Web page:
CH: Okay, this was kind of an important part. We had all been fasting and praying for over a couple of years now. Now it's two years in the making when Spencer was really, really sick. And we haven't seen our happy Spencer for a long time. Dr. Taber is taking the information for us to be admitted. And for some reason, I couldn't stop crying. And this was unusual for me. And so I went into the other room and I called my husband who was interviewing missionaries. And he said, "Oh my gosh, we need to stop. You know, we need to be strong for Spencer." And I said, "I'm trying but I'm torn!" So Dr. Taber went and got Dr. Riddle, who was the specialist. And he came in because they were afraid I was not going to be able to leave Spencer, because Spencer is about as tight as you can get to me saying, "Mom don't leave me here. Mom, don't leave me here."

So Dr. Riddle says to me, "Your son is very sick. And he has not been helped yet and I am going to help him." So we left Spencer there. And I still remember the sound of the metal doors when they shut. And they just vibrated through my soul. And Dr. Riddle told me I was only allowed to come to see him for an hour a day. And Spencer said before I left, "Mom, remember, this is what we have been fasting and praying for."

I knew that this was the answer to all of our fasting and all of our prayers. And this was the means that the word was provided for us to help our son. He wasn't going to be healed, but he was going to be helped. -Cindy Hyde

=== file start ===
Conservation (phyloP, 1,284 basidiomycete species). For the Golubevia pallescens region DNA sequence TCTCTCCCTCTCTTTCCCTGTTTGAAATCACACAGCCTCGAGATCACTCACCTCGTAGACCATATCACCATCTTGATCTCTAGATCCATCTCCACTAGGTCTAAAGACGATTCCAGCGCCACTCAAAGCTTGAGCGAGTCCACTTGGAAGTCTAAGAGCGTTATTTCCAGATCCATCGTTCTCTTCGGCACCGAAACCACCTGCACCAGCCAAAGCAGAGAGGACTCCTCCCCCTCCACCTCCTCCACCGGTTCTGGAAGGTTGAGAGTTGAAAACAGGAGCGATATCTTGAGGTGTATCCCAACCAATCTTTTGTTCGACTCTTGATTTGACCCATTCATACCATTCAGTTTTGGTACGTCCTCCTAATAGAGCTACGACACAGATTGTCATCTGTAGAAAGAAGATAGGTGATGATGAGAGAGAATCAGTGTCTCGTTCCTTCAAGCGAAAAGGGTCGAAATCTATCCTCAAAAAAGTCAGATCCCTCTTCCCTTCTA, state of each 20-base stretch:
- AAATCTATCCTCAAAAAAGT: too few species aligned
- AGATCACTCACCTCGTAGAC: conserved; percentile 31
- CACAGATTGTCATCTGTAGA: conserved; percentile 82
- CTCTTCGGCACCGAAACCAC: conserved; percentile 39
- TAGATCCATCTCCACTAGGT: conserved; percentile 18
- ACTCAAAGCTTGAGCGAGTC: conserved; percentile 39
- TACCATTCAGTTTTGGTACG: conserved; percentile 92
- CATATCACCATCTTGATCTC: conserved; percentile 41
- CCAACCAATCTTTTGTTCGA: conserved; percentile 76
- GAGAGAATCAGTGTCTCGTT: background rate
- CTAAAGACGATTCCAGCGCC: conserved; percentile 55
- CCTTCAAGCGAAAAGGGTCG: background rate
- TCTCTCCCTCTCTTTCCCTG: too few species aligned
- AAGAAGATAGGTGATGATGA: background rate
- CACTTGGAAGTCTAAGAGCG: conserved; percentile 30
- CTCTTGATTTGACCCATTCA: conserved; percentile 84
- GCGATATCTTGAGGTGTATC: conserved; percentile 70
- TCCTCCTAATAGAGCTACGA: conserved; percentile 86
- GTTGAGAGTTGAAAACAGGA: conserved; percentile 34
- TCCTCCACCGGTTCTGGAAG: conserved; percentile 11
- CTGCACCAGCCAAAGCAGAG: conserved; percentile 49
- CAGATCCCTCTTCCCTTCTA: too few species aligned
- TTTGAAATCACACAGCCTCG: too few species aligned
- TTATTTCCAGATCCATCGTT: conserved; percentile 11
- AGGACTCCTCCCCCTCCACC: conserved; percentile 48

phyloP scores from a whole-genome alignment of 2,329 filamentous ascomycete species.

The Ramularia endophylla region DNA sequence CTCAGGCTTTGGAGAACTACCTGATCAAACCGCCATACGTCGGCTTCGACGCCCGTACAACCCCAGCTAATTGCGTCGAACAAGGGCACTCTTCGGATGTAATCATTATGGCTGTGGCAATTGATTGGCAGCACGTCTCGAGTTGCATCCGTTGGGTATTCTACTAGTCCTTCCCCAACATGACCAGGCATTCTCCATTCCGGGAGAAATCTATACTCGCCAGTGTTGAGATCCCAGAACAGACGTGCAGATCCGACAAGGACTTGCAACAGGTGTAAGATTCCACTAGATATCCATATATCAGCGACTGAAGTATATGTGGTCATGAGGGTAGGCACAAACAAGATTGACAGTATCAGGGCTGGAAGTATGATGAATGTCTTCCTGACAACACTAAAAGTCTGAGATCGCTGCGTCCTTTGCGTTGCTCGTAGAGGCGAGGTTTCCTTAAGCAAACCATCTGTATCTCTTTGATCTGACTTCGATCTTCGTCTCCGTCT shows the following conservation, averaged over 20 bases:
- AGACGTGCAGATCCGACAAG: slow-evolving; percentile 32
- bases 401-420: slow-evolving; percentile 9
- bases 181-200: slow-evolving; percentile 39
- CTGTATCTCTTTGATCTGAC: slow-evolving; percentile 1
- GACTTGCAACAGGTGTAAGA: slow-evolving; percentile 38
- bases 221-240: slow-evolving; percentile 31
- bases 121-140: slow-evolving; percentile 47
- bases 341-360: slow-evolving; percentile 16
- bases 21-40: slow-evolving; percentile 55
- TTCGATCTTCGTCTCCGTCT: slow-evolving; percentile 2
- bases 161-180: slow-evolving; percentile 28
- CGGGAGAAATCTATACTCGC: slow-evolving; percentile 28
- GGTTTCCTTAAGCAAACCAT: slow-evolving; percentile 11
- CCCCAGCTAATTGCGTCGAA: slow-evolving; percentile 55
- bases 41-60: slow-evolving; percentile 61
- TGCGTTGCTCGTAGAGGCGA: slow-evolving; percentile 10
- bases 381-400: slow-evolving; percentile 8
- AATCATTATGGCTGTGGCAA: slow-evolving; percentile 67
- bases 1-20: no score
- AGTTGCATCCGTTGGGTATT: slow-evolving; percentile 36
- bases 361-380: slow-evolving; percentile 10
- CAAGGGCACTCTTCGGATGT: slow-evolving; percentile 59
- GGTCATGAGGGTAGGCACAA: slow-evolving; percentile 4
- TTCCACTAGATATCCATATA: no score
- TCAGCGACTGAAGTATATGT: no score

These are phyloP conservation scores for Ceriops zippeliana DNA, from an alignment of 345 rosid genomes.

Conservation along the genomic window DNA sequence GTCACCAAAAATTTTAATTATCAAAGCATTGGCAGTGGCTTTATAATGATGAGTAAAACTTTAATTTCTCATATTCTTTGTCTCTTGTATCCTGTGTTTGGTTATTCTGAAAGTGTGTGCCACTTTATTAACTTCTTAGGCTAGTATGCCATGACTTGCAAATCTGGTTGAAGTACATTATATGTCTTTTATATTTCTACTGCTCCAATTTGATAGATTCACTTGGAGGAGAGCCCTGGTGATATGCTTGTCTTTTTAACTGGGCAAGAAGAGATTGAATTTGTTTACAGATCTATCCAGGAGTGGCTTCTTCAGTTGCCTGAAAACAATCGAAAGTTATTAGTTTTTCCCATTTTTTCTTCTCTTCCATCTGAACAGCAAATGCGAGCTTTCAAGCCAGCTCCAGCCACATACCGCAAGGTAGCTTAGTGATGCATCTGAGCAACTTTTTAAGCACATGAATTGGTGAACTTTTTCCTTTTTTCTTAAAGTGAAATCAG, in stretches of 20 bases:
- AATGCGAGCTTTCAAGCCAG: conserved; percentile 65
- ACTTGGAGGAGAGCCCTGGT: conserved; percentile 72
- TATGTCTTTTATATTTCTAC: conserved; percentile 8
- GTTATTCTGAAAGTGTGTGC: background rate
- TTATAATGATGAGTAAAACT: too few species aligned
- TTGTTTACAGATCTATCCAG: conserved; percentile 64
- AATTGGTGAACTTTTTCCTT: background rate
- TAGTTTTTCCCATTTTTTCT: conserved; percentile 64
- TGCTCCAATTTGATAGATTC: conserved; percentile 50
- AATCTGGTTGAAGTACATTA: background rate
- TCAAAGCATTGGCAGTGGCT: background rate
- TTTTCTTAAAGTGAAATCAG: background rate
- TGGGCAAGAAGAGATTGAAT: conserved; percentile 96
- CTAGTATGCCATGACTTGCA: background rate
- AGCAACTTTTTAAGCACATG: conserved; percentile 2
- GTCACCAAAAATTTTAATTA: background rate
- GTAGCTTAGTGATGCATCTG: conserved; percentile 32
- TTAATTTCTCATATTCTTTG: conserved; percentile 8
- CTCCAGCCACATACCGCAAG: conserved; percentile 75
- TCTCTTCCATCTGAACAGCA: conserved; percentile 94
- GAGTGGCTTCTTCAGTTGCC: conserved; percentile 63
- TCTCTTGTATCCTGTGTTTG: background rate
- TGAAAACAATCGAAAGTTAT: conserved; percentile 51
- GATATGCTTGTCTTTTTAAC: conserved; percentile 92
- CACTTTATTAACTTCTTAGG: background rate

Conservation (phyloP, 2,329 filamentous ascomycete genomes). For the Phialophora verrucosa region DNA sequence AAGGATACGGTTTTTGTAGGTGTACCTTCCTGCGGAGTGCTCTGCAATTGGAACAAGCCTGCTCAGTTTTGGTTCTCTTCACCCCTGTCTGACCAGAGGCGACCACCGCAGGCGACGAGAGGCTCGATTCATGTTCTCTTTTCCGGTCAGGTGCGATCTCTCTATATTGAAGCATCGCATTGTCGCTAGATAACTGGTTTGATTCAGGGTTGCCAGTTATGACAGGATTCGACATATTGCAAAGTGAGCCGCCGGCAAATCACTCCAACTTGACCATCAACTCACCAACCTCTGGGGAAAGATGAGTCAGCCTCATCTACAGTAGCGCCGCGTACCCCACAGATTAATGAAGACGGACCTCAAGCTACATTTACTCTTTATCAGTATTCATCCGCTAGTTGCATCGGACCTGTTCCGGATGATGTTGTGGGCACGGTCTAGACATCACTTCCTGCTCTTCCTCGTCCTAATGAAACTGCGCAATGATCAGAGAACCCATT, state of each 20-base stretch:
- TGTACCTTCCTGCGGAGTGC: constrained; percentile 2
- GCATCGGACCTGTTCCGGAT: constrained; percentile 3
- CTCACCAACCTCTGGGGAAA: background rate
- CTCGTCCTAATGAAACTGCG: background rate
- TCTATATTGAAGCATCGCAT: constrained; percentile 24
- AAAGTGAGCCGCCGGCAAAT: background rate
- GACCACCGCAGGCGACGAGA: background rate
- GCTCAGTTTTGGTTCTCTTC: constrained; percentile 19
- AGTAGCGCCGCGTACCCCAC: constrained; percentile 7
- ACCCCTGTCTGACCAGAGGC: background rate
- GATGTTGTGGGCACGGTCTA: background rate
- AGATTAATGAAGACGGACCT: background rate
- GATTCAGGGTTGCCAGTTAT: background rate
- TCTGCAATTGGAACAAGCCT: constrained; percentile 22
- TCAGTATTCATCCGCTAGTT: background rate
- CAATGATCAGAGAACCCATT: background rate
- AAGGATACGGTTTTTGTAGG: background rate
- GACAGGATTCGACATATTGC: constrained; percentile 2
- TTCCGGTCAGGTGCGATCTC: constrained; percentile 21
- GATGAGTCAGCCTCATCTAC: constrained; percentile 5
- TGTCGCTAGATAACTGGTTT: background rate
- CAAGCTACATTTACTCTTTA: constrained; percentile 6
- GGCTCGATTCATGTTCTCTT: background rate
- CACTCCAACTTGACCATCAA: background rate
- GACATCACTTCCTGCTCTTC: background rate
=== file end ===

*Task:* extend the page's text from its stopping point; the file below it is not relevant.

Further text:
So the assistants are driving me home and I am crying the whole way home. I need some help. I need to feel some peace. I need to know that this is right. I need Him. And then I thought about where I was in the Book of Mormon because that's what I do when I need help. I open the Book of Mormon and start reading. I didn't know where else to read and so when I got home I sat down and I opened it and I was in chapter 16 of Alma. And I got to verse 21. And it said, "Do you think you can sit upon the thrones and not make use of the means that I've been provided for you?" And feeling started at the top of my head and went through my whole body. And I knew that this was the answer to all of our fasting and all of our prayers. And this was the means that the word was provided for us to help our son. He wasn't going to be healed, but he was going to be helped.